Among the three ways to compute turbulent flows, namely O. Reynolds’ statistical approach, the large-eddy (LES) and the direct simulation (DS) approaches, the latter is the most attractive because it dispenses with models and solves the unfiltered Navier-Stokes equations for suitable initial and boundary conditions. Since in a DS all turbulent length and time scales are resolved — from the largest down to the smallest scales, which decrease rapidly with increasing Reynolds number — its application is limited to low Reynolds number flow. There is at present only one possibility to study the instantaneous structure of a high Reynolds number flow, namely through large-eddy simulation. Its basic idea is to compute the large scale turbulence directly and to model the small-scale (sub-grid scale, SGS) part, which is supposed to behave universally, so that a small number of parameters are sufficient to describe its dynamics. Sophisticated SGS models have been proposed in the past, based on modern statistical theory of isotropic turbulence; however, simple models of the gradient- diffusion type were used and tested more extensively. The review articles of Ferziger (1983), Rogallo and Moin (1984) and the monograph of Lesieur (1987) provide comprehensive and deep insight into the state of the art and the theoretical background of SGS modeling. Reynolds’ statistical approach, on the other hand, which defines and calculates only mean values, involves a complete loss of information on turbulence spectra and provides therefore the most serious closure problem.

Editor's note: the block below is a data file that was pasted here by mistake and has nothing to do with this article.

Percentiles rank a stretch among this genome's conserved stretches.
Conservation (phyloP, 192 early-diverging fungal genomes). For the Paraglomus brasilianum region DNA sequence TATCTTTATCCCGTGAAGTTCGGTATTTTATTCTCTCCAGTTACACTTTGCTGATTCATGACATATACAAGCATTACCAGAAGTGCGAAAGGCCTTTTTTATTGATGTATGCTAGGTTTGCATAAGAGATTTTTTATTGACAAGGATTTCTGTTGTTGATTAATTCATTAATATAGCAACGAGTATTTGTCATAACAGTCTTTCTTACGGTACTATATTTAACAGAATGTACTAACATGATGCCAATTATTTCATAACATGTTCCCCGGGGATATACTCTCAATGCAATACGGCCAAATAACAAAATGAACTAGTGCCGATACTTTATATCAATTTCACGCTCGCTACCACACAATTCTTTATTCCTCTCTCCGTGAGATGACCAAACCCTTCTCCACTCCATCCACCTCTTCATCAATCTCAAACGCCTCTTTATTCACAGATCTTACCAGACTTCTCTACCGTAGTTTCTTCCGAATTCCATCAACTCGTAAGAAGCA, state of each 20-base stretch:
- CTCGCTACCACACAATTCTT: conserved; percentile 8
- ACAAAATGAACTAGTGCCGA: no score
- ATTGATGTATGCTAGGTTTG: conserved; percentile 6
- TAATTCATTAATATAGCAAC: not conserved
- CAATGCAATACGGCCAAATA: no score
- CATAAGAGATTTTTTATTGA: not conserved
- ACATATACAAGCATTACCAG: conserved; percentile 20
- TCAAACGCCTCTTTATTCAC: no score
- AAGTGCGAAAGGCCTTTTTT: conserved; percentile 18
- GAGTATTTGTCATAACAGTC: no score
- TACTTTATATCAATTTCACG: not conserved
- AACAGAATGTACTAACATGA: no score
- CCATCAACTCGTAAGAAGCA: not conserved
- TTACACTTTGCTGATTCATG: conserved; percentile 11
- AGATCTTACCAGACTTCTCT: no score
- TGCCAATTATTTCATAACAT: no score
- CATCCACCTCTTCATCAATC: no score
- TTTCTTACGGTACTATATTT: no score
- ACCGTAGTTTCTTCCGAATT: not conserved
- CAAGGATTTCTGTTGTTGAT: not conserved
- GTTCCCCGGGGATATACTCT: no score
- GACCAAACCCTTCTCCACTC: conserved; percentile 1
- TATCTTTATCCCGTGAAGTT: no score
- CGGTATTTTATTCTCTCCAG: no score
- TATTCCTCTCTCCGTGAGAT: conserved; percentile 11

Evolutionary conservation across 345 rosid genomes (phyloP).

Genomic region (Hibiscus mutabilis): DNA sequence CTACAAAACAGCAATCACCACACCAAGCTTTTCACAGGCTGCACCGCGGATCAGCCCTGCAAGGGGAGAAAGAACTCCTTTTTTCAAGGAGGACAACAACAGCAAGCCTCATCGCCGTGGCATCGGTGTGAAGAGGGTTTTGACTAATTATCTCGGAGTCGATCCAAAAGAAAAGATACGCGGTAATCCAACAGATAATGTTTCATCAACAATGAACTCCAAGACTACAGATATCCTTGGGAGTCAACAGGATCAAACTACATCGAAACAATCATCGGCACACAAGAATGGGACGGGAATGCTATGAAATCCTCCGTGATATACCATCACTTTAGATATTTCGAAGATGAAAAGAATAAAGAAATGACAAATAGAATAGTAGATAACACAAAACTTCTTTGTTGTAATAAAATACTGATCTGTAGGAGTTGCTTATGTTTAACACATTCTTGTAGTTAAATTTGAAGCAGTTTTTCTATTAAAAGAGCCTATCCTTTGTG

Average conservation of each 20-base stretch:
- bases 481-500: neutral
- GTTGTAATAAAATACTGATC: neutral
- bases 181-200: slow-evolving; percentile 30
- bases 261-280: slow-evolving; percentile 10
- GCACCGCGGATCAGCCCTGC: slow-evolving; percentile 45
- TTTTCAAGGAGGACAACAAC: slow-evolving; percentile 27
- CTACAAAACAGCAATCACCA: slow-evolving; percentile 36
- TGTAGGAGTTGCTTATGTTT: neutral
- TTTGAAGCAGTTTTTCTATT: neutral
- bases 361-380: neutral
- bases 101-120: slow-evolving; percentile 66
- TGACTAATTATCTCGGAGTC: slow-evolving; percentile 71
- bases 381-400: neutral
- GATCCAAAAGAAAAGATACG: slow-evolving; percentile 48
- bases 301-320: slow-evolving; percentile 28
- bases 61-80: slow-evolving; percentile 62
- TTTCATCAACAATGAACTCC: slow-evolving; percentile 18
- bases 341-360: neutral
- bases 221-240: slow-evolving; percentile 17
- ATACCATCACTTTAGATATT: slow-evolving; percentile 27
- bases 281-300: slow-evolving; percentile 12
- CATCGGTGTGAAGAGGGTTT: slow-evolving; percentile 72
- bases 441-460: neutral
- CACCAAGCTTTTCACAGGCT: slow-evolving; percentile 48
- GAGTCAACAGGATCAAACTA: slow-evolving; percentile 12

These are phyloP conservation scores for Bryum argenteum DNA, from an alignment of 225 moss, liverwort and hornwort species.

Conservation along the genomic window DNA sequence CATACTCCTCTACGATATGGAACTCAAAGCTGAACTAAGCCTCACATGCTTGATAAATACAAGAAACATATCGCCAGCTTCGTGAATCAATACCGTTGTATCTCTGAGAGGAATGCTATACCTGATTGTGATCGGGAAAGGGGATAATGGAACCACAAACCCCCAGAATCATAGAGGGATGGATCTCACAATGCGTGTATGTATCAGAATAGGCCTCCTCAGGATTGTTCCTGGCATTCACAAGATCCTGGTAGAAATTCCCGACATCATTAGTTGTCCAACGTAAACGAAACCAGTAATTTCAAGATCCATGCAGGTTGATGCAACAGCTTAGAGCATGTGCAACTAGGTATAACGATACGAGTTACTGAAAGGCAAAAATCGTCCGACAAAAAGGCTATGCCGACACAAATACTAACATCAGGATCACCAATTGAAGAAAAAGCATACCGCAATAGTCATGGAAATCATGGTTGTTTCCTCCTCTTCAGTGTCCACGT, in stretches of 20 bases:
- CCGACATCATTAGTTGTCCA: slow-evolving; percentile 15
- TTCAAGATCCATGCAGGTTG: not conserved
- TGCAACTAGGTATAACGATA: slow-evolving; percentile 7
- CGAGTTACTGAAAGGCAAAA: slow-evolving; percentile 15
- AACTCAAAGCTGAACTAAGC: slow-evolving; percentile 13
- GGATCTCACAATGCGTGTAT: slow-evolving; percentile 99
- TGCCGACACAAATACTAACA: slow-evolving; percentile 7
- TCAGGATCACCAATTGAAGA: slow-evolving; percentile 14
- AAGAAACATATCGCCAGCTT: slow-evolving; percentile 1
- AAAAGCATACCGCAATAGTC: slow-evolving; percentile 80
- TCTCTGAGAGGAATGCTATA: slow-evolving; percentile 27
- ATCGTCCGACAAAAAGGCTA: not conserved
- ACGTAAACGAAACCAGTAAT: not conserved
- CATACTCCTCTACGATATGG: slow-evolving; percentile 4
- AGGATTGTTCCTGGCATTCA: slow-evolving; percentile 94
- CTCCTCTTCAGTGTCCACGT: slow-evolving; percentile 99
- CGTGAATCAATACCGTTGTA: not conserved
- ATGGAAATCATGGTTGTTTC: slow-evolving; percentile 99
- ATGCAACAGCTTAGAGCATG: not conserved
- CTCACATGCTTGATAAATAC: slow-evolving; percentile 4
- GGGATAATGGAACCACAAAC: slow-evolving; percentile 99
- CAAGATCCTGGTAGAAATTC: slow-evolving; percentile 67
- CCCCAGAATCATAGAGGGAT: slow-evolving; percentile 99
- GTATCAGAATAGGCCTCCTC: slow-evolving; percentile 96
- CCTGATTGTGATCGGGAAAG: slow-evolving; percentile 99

KeywordsShear Layer Potential Vorticity Vortex Pairing Direct Simulation Turbulent Channel Flow
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